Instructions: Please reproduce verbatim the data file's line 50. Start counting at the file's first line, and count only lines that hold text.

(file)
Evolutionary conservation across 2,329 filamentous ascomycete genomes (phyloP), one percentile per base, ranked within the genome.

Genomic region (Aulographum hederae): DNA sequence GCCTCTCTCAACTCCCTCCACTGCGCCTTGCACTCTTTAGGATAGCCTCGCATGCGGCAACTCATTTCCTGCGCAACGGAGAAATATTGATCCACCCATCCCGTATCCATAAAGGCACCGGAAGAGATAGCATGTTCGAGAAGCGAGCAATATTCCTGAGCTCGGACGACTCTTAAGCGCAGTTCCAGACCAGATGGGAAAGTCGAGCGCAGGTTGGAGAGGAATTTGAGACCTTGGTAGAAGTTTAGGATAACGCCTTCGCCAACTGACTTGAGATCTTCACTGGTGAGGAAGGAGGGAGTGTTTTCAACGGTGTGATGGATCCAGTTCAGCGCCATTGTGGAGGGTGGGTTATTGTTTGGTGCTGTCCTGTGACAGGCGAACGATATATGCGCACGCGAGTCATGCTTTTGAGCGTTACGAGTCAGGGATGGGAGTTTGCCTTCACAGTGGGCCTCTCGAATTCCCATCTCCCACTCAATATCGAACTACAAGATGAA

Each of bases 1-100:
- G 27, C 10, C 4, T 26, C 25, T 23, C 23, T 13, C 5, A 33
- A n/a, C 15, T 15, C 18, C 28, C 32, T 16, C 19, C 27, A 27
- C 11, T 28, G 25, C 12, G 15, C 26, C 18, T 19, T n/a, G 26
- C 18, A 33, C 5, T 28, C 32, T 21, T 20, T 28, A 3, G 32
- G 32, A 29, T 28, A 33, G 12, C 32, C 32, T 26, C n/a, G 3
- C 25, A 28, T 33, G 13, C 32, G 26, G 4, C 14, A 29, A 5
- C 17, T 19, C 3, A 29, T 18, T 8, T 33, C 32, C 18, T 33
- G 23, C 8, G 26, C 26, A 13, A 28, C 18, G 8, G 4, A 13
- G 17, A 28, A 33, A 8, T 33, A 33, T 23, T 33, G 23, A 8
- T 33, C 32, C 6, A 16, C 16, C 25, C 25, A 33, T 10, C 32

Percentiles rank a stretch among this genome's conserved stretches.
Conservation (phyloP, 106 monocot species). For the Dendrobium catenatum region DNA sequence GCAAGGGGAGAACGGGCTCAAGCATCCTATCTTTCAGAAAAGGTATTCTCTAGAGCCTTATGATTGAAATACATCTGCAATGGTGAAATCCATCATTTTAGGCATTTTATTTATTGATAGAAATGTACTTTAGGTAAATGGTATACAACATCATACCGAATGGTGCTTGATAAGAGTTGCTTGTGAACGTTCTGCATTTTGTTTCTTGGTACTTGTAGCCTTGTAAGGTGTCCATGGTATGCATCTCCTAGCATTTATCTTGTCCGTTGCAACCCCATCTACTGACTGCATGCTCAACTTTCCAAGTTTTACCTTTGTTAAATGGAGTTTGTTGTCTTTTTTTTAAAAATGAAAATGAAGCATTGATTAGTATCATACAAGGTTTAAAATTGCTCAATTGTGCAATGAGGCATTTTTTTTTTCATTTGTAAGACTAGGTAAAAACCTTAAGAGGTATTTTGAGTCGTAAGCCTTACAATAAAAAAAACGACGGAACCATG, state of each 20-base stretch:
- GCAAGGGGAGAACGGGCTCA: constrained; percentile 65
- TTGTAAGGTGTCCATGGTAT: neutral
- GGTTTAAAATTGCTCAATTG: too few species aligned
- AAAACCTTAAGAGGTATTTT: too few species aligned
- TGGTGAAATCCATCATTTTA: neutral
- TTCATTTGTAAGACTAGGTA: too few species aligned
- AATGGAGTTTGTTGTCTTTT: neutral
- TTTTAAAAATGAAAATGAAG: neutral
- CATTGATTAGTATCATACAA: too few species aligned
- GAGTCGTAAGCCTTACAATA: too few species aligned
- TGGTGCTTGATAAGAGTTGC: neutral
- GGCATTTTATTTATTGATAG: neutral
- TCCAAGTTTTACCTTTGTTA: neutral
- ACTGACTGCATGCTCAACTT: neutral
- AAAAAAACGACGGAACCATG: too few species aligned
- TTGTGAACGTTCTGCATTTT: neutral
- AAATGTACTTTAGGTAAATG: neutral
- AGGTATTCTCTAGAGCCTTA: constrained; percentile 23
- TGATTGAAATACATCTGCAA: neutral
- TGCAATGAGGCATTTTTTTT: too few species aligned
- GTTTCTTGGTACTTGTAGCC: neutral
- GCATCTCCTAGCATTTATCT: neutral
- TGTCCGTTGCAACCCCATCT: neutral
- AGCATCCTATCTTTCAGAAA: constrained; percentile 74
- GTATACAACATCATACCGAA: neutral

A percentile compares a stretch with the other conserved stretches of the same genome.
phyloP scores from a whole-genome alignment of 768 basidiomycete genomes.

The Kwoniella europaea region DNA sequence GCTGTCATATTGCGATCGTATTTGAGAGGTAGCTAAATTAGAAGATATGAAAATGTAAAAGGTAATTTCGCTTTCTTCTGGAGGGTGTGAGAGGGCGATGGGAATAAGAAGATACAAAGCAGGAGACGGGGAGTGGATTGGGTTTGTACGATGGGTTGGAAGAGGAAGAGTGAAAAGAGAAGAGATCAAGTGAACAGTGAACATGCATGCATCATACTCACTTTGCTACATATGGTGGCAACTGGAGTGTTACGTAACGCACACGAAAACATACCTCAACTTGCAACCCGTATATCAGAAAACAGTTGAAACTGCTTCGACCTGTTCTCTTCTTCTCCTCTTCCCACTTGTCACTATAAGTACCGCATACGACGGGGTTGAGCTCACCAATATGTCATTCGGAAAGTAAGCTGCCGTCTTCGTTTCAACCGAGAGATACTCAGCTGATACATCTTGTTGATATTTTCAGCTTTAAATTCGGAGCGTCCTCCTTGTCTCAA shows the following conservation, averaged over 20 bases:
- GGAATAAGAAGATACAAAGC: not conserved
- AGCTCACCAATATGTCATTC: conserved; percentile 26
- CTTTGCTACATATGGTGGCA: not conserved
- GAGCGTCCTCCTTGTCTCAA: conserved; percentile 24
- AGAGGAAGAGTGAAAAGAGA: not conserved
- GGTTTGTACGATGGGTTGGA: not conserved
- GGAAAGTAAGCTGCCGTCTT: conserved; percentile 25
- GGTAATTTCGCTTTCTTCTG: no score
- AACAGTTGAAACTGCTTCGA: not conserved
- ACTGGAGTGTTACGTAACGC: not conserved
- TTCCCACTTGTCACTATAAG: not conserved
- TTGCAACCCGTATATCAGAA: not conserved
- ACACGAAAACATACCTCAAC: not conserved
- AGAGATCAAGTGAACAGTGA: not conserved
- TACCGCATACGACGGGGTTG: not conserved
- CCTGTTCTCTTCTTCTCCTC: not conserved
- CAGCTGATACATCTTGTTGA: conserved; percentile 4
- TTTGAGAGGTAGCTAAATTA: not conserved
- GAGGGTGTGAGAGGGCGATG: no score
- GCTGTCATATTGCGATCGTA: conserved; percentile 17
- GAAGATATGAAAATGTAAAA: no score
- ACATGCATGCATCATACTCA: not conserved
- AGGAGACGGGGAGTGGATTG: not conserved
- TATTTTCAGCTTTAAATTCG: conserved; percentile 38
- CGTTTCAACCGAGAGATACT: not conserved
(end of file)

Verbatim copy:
- GGAAAGTAAGCTGCCGTCTT: conserved; percentile 25